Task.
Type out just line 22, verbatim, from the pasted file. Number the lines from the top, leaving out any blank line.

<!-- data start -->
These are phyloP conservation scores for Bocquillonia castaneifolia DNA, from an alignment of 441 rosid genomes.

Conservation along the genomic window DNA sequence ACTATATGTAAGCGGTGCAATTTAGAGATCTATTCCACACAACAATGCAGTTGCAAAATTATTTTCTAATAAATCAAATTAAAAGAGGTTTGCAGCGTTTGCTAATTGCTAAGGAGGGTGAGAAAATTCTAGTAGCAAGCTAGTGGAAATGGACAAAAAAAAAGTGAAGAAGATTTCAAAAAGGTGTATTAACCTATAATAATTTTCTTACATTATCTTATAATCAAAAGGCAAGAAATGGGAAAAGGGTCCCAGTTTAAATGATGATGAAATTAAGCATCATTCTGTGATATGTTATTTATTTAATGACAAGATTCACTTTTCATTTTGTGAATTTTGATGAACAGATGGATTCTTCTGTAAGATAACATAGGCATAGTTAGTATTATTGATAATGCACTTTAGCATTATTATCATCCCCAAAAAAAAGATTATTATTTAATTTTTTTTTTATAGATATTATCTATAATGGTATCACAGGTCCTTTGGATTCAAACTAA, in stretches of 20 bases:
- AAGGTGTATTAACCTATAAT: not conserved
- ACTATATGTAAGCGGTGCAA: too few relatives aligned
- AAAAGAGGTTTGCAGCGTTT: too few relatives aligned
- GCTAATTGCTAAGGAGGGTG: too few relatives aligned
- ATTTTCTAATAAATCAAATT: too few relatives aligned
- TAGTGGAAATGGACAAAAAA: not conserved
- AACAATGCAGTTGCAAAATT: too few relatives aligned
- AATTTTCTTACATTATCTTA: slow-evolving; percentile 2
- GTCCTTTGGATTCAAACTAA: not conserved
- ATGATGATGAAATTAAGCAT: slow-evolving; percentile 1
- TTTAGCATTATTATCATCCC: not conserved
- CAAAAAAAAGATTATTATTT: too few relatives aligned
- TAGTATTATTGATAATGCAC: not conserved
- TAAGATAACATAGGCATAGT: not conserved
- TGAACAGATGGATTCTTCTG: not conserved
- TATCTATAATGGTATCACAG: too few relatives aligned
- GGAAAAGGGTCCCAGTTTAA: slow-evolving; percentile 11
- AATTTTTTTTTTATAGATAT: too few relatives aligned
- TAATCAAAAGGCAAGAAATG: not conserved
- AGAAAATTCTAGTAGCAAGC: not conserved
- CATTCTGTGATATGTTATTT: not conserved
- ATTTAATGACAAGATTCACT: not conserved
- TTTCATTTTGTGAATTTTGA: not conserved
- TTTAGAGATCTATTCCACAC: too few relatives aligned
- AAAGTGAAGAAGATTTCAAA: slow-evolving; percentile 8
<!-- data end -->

- AGAAAATTCTAGTAGCAAGC: not conserved